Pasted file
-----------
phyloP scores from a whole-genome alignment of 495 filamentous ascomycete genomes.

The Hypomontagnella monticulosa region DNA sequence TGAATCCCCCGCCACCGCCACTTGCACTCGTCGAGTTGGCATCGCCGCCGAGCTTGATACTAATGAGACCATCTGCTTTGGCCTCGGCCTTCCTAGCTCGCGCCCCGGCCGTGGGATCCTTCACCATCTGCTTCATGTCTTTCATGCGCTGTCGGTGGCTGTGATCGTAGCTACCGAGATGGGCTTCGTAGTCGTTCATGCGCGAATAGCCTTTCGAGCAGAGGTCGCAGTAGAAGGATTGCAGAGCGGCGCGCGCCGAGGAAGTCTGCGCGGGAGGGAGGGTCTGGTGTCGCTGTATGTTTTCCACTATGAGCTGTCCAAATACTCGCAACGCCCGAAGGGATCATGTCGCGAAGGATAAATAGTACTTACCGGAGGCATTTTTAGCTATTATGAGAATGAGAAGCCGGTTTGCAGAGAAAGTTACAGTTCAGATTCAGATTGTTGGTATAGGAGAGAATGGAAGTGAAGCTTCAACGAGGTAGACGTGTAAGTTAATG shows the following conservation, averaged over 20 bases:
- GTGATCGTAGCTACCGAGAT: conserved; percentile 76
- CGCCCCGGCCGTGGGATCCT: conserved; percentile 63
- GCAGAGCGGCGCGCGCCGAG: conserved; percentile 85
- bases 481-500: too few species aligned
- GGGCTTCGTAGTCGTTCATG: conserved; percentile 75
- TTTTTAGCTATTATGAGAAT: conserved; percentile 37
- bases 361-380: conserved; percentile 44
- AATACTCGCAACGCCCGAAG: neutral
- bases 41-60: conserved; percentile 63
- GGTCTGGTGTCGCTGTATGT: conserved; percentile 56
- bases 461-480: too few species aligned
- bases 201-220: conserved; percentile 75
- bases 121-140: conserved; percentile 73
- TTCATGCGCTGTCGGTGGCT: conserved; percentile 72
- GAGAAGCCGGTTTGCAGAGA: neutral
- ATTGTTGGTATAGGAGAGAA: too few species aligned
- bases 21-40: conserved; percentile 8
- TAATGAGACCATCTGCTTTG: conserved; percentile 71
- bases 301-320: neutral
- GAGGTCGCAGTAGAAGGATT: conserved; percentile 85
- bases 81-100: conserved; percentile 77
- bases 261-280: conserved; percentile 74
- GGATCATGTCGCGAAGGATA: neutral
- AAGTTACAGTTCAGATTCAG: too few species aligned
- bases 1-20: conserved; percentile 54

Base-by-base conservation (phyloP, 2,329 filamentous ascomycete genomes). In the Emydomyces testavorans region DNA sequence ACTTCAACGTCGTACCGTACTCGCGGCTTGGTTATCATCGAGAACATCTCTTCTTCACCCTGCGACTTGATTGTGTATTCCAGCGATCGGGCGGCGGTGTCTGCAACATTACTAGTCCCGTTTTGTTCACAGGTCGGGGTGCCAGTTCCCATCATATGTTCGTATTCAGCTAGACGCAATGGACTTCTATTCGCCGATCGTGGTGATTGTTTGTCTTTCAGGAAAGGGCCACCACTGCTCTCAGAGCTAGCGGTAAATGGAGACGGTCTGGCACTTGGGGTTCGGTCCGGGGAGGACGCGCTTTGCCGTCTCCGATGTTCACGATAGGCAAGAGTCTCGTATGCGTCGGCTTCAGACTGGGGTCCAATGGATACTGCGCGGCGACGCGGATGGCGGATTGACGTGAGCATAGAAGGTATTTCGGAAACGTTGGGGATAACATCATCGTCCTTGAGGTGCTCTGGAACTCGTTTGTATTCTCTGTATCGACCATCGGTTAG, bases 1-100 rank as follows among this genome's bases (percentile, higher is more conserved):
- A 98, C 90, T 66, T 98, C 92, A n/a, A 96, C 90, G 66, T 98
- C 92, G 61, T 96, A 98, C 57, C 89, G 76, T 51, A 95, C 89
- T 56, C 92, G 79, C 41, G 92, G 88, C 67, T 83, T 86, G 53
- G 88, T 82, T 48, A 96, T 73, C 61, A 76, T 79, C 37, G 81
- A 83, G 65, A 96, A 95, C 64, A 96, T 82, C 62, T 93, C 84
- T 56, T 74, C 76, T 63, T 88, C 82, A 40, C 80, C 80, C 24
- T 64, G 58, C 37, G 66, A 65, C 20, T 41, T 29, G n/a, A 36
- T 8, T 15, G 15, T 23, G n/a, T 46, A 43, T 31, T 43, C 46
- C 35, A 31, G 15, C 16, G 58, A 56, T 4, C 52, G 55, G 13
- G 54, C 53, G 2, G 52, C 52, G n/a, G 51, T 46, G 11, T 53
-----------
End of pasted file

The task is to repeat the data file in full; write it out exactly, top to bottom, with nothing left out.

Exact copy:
phyloP scores from a whole-genome alignment of 495 filamentous ascomycete genomes.

The Hypomontagnella monticulosa region DNA sequence TGAATCCCCCGCCACCGCCACTTGCACTCGTCGAGTTGGCATCGCCGCCGAGCTTGATACTAATGAGACCATCTGCTTTGGCCTCGGCCTTCCTAGCTCGCGCCCCGGCCGTGGGATCCTTCACCATCTGCTTCATGTCTTTCATGCGCTGTCGGTGGCTGTGATCGTAGCTACCGAGATGGGCTTCGTAGTCGTTCATGCGCGAATAGCCTTTCGAGCAGAGGTCGCAGTAGAAGGATTGCAGAGCGGCGCGCGCCGAGGAAGTCTGCGCGGGAGGGAGGGTCTGGTGTCGCTGTATGTTTTCCACTATGAGCTGTCCAAATACTCGCAACGCCCGAAGGGATCATGTCGCGAAGGATAAATAGTACTTACCGGAGGCATTTTTAGCTATTATGAGAATGAGAAGCCGGTTTGCAGAGAAAGTTACAGTTCAGATTCAGATTGTTGGTATAGGAGAGAATGGAAGTGAAGCTTCAACGAGGTAGACGTGTAAGTTAATG shows the following conservation, averaged over 20 bases:
- GTGATCGTAGCTACCGAGAT: conserved; percentile 76
- CGCCCCGGCCGTGGGATCCT: conserved; percentile 63
- GCAGAGCGGCGCGCGCCGAG: conserved; percentile 85
- bases 481-500: too few species aligned
- GGGCTTCGTAGTCGTTCATG: conserved; percentile 75
- TTTTTAGCTATTATGAGAAT: conserved; percentile 37
- bases 361-380: conserved; percentile 44
- AATACTCGCAACGCCCGAAG: neutral
- bases 41-60: conserved; percentile 63
- GGTCTGGTGTCGCTGTATGT: conserved; percentile 56
- bases 461-480: too few species aligned
- bases 201-220: conserved; percentile 75
- bases 121-140: conserved; percentile 73
- TTCATGCGCTGTCGGTGGCT: conserved; percentile 72
- GAGAAGCCGGTTTGCAGAGA: neutral
- ATTGTTGGTATAGGAGAGAA: too few species aligned
- bases 21-40: conserved; percentile 8
- TAATGAGACCATCTGCTTTG: conserved; percentile 71
- bases 301-320: neutral
- GAGGTCGCAGTAGAAGGATT: conserved; percentile 85
- bases 81-100: conserved; percentile 77
- bases 261-280: conserved; percentile 74
- GGATCATGTCGCGAAGGATA: neutral
- AAGTTACAGTTCAGATTCAG: too few species aligned
- bases 1-20: conserved; percentile 54

Base-by-base conservation (phyloP, 2,329 filamentous ascomycete genomes). In the Emydomyces testavorans region DNA sequence ACTTCAACGTCGTACCGTACTCGCGGCTTGGTTATCATCGAGAACATCTCTTCTTCACCCTGCGACTTGATTGTGTATTCCAGCGATCGGGCGGCGGTGTCTGCAACATTACTAGTCCCGTTTTGTTCACAGGTCGGGGTGCCAGTTCCCATCATATGTTCGTATTCAGCTAGACGCAATGGACTTCTATTCGCCGATCGTGGTGATTGTTTGTCTTTCAGGAAAGGGCCACCACTGCTCTCAGAGCTAGCGGTAAATGGAGACGGTCTGGCACTTGGGGTTCGGTCCGGGGAGGACGCGCTTTGCCGTCTCCGATGTTCACGATAGGCAAGAGTCTCGTATGCGTCGGCTTCAGACTGGGGTCCAATGGATACTGCGCGGCGACGCGGATGGCGGATTGACGTGAGCATAGAAGGTATTTCGGAAACGTTGGGGATAACATCATCGTCCTTGAGGTGCTCTGGAACTCGTTTGTATTCTCTGTATCGACCATCGGTTAG, bases 1-100 rank as follows among this genome's bases (percentile, higher is more conserved):
- A 98, C 90, T 66, T 98, C 92, A n/a, A 96, C 90, G 66, T 98
- C 92, G 61, T 96, A 98, C 57, C 89, G 76, T 51, A 95, C 89
- T 56, C 92, G 79, C 41, G 92, G 88, C 67, T 83, T 86, G 53
- G 88, T 82, T 48, A 96, T 73, C 61, A 76, T 79, C 37, G 81
- A 83, G 65, A 96, A 95, C 64, A 96, T 82, C 62, T 93, C 84
- T 56, T 74, C 76, T 63, T 88, C 82, A 40, C 80, C 80, C 24
- T 64, G 58, C 37, G 66, A 65, C 20, T 41, T 29, G n/a, A 36
- T 8, T 15, G 15, T 23, G n/a, T 46, A 43, T 31, T 43, C 46
- C 35, A 31, G 15, C 16, G 58, A 56, T 4, C 52, G 55, G 13
- G 54, C 53, G 2, G 52, C 52, G n/a, G 51, T 46, G 11, T 53